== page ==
Microelectronic and Photonic Packaging Materials Group

1.Carbon nanotubes as electrical interconnects and thermal interface materials

Our interests focus on synthesis, fabrication and characterization of carbon nanotubes for applications as electrical interconnects and thermal interface materials in the filed of electronic packaging. Via optimization of the catalyst composition and the CVD recipe, we devote to synthesize CNTs of outstanding properties, high alignment and packing density. In terms of realization of the true potential of CNTs, the bottle neck is currently the electron transport, phonon transport and stress transer at heterogeneous juctions at CNT/substrate or CNT/polymer matrix interfaces. We aim at providing an insightful interface design, based on fundamentals in chemistry and physics, to address these challenging issues.

2.Superhydrophobic, oleophobic, self-cleaning surfaces for high efficiency photovoltaic applications

Lotus effect surfaces offer much promise for the formation of high-performance micro-/nano-structured surfaces with multifunctionality that can be used in optical, photoelectric, microelectronic, catalytic, and biomedical applications. The overall goal for the project is to prepare non-reflecting, self-cleaning, moisture repellent surfaces to prevent the degradation of solar cell efficiency based on Lotus Effect technology. By using different etching methods, we will study the structure geometry effect on superhydrophobicity and oleophobicity, and investigate the effect of controlled silicon surface texture on light reflection and light trapping in solar cells.

3.Introduction of ECAs

Fig. 1 Schematic representation of ICA and ACA/ACF joints

Electrically conductive adhesives (ECAs) have been considered as the most promising alternatives of tin-lead solder. ECAs consist of a polymeric resin (such as, an epoxy, a silicone, or a polyimide) that provides physical and mechanical properties such as adhesion, mechanical strength, impact strength, and metal fillers (such as, silver, gold, nickel or copper) that conducts electricity. ECA can be categorized with respect to conductive filler loading level into anisotropically conductive adhesives (ACAs/ACFs) and isotropically conductive adhesives (ICAs), as shown in Fig. 1. ECAs offer numerous advantages over conventional solder technology, such as environmental friendliness, mild processing conditions (enabling the use of heat-sensitive and low-cost components and substrates), fewer processing steps (reducing processing cost), low stress on the substrates, and fine pitch interconnect capability (enabling the miniaturization of electronic devices).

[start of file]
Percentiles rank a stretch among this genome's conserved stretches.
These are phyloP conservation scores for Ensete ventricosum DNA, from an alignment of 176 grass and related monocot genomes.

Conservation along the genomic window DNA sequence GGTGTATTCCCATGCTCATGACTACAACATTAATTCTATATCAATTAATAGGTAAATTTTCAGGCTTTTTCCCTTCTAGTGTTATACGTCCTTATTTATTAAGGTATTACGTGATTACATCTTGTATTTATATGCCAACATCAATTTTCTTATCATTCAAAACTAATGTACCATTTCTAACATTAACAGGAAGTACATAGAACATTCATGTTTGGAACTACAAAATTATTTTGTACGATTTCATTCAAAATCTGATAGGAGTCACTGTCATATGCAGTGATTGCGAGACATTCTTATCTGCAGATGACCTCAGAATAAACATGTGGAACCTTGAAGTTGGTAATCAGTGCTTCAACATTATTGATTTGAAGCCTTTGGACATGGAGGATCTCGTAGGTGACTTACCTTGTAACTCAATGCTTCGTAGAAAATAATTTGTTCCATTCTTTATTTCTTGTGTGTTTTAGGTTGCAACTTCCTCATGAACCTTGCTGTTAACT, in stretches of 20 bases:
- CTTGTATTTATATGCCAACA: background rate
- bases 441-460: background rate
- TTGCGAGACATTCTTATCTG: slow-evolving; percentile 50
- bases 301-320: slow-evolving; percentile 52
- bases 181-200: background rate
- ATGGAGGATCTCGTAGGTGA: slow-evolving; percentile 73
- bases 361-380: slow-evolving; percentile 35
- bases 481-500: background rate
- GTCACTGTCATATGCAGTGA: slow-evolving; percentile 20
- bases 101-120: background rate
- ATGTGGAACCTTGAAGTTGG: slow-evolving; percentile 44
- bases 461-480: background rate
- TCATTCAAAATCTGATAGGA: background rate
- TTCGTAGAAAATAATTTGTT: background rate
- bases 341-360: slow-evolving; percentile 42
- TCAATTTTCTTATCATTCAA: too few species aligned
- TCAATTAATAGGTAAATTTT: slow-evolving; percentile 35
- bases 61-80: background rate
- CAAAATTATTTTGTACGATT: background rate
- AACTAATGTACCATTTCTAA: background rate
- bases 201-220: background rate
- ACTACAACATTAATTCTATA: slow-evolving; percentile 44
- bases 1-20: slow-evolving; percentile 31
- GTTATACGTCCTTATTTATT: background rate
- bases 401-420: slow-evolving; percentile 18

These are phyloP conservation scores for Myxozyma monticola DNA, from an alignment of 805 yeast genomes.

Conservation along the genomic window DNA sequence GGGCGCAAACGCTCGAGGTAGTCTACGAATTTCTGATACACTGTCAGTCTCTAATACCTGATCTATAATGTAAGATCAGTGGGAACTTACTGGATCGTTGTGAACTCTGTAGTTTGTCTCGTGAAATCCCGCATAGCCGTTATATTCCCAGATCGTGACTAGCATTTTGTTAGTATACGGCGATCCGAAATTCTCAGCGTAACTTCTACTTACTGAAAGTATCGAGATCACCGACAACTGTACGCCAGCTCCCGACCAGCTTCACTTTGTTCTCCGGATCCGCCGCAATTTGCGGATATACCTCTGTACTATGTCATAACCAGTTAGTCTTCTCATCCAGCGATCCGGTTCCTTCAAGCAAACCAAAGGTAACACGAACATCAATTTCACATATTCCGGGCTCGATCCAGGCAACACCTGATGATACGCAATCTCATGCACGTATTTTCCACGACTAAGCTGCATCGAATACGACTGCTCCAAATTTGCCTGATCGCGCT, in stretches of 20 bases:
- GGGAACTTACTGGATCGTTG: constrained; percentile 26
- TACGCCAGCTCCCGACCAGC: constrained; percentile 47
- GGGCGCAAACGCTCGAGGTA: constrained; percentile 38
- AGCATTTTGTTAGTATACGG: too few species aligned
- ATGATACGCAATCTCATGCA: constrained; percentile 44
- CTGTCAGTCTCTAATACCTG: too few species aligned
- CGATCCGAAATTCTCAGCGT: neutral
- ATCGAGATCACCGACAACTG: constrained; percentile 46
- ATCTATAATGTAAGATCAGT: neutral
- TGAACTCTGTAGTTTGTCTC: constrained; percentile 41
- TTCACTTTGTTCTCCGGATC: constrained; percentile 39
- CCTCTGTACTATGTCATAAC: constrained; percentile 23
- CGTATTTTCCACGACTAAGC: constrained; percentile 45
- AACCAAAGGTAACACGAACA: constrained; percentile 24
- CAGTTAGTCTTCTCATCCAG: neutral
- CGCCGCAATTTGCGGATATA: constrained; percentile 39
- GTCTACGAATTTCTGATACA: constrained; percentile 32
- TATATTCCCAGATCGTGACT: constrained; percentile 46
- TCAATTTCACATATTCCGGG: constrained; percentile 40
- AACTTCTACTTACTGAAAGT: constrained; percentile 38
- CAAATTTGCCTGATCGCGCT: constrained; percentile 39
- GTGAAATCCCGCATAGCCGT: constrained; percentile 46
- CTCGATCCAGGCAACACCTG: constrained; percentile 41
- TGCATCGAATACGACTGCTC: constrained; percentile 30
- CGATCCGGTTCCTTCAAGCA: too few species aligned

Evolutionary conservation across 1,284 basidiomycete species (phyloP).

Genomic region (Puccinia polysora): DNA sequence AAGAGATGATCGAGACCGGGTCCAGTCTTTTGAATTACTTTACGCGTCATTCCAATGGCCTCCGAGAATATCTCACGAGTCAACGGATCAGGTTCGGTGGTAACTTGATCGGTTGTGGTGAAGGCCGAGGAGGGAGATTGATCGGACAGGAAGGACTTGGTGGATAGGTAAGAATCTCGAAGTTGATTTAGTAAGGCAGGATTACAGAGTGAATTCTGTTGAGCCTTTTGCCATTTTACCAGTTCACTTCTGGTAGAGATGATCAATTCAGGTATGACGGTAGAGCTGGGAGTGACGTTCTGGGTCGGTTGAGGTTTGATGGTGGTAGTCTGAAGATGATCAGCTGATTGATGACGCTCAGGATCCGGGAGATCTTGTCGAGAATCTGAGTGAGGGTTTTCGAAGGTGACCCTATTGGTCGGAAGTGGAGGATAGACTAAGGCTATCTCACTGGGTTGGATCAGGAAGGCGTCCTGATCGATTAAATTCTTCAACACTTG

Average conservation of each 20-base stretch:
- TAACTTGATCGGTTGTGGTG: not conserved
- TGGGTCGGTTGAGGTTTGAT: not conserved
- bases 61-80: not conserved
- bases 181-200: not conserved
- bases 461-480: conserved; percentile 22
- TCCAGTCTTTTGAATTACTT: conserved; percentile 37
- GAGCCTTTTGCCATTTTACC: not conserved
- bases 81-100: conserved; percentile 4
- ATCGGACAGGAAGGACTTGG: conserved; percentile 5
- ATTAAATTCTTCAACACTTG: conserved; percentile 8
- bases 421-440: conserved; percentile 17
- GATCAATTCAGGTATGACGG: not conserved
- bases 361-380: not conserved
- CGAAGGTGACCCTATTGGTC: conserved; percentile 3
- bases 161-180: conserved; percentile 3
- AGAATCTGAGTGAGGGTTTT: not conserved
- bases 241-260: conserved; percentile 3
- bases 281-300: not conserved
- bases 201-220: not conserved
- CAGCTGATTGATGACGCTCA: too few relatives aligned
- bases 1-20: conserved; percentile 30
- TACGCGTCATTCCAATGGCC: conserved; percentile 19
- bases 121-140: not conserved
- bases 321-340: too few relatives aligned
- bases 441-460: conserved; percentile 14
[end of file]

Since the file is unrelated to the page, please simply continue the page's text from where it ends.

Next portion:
In recognition of the importance and issues of ECAs, we have extensively studied and been continuously working on:

  • conduction mechanism of ECAs
  • the dominant mechanisms underlying the unstable contact resistance of ECAs
  • considerable enhancements of electrical properties by using nano-scale conductive materials (such as Ag nanoparticles and carbon nanotubes) and conjugated molecular wires
  • Ag migration control
  • physical/chemical properties of epoxy resins
  • adhesion strengths of ECAs on different surface finish such as Ni/Au, Cu, etc.
  • development of flexible and transparent ECAs
  • high frequency properties of ECA-based joints
  • development of highly reliable low-cost Cu-based ECAs
  • jet dispensing of ECAs, etc. Our objective is to gain the fundamental understanding of ECAs and develop ECAs for high-performance fine-pitch interconnection applications.


SEM images of GO
SEM images of reduced GO

Our research focuses on the controlled synthesis, fabrication and characterization of graphene for applications of advanced electrical materials, such as high performance electrode material in high power/energy density ultracapacitors. We devote to understand fundamental aspects on the graphite exfoliation and graphene oxide reduction which is essential to tune the structure of graphene and also packaging of graphene. We aim to control the size, number of layers, and degree of functionalization et al. of graphene, and thus the surface area, stability and electrical conductivity, to optimize its performance.

5.Electronic packaging coating and encapsulation materials

The coating subgroup is interested to provide better electronic packaging technology by novel composite or nanomaterials. Current projects include the underfill materials for the flip chip connection and aging sensors for electronics.